Talking Teaching at the Pedagogy Hub

Talking Teaching at the Pedagogy Hub

Lundi, mars 11, 2019

Guest blog by Tiffany Potter, Congress 2019 Pedagogy Hub Convenor, Associate Head, Department of English Language and Literatures

Congress brings together scholars from dozens of universities, myriad disciplines, and uncountable research niches. Within this diversity, there is one thing almost all of us have in common: in our profession, we teach. Congress 2019 at UBC will recognize this shared ground with a new feature: the Pedagogy Hub. Located in the heart of Congress, next to the book Expo and registration zone on the second floor of the Nest, the Pedagogy Hub will create a physical and intellectual space for a Circle of Conversation around teaching and learning. The Hub invites crossover discussions among associations and disciplines over the course of six days of special event clusters, workshops, and a series of one-hour conversations around research and innovations in teaching that we are calling “Coffee Talks.”

Like many Canadian universities in the last decade or so, UBC has made significant philosophical, policy, and budgetary investments in teaching and learning, as a classroom practice, as a site of critical inquiry, and even as a tenurable faculty rank in the Professor of Teaching. The Pedagogy Hub will use this work as a jumping-off point for an interdisciplinary national conversation about the most public-facing part of our profession.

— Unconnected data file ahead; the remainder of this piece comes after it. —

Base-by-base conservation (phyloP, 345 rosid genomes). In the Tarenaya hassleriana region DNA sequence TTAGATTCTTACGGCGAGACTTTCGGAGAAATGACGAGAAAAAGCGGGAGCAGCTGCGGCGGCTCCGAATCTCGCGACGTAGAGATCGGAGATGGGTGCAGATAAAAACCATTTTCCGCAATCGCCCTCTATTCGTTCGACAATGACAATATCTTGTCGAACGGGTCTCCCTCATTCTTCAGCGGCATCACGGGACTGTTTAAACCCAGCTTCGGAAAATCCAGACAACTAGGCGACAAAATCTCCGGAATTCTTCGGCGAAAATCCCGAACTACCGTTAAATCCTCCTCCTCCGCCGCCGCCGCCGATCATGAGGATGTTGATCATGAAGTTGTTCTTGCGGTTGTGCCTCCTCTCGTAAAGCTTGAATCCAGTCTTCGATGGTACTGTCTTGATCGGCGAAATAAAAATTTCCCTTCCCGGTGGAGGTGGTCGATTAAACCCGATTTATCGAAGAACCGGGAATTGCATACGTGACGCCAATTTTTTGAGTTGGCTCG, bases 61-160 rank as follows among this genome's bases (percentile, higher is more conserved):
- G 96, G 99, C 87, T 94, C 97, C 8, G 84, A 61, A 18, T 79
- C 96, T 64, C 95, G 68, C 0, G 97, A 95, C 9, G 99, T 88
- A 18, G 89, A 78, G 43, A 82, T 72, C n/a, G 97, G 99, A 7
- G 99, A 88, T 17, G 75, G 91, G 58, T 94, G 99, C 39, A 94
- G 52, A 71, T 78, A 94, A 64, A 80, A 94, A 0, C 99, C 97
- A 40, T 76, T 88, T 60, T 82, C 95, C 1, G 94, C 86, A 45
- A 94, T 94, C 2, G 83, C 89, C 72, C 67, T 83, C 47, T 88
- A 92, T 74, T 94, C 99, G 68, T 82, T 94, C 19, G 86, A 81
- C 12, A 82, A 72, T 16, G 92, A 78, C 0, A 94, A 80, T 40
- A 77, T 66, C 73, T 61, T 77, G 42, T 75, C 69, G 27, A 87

There will be lots of ways to be part of the Pedagogy Hub while you are in Vancouver:

  • Try out the Augmented Reality teaching tool.
  • Join us at the drop-in space to connect with others interested in the best new thinking on post-secondary teaching, or maybe the special drop-in event, “The Doctor is in: Conversations with Killam and 3M award-winning teachers.”
  • Participate in one of our special-interest clusters on pedagogies in Asian-Canadian studies, or the latest in instructional technology, or teaching modern languages, or how experiential learning can work as a class, a module, a course, or a degree.
  • Attend a talk on managing hostility and risk in the classroom, or on inclusive teaching, or hear the Conference Board of Canada “Addressing the Myth of the Humanities and Work.” 
  • Have a coffee and peruse the poster display on some scholarship on teaching and learning (SoTL) research projects.
  • Come to one of the daily Coffee Talks, offering one-hour shots of caffeinated teaching inspiration on topics like:
  1. How many?!? Successful strategies for active learning in larger classes;
  2. Life hacks for the classroom: Easy, small changes with a big impact on learning;
  3. Can students really evaluate each other? Using peer feedback and peer grading;
  4. Using the Scholarship of Teaching and Learning in your courses; and
  5. What is SoTL, and how can I get it funded and published?

Everyone is welcome to all sessions and we hope to see you there to converse about teaching and its innovations across disciplines and geographies.